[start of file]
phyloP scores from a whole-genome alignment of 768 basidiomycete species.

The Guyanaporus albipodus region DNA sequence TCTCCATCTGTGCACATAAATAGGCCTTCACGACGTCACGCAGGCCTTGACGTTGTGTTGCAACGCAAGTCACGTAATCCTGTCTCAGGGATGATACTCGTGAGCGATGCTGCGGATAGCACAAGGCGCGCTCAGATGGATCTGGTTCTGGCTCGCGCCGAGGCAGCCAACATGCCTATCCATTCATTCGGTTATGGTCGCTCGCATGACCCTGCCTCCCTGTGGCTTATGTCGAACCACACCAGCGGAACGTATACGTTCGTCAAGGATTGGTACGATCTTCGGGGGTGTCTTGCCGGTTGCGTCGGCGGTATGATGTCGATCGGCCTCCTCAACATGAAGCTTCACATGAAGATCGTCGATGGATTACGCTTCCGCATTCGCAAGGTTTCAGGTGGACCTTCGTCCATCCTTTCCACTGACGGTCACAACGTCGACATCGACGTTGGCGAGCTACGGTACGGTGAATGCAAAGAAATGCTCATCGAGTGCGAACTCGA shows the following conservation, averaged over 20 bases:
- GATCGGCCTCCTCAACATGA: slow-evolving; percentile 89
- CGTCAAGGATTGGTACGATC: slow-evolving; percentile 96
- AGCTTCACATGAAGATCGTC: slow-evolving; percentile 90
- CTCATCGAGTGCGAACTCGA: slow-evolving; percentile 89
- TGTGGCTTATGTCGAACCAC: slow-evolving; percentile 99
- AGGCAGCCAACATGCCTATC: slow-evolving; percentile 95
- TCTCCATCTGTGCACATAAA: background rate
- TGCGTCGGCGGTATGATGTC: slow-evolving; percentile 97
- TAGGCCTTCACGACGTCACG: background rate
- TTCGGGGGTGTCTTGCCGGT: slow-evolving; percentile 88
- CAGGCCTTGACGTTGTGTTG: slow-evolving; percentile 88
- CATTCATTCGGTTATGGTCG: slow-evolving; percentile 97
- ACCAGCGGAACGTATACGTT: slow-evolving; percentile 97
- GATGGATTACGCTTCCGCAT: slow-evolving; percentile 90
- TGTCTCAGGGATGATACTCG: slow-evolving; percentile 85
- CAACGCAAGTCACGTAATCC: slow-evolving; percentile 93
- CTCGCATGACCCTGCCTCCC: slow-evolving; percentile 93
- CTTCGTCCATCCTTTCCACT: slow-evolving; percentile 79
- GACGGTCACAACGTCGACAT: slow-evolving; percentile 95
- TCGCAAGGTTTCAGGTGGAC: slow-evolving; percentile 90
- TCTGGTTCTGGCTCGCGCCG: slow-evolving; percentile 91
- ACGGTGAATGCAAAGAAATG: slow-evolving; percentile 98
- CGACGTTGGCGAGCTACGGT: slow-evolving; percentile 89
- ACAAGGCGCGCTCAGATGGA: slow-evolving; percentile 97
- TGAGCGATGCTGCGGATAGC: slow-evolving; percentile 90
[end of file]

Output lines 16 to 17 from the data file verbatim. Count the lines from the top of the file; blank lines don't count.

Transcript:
- GATGGATTACGCTTCCGCAT: slow-evolving; percentile 90
- TGTCTCAGGGATGATACTCG: slow-evolving; percentile 85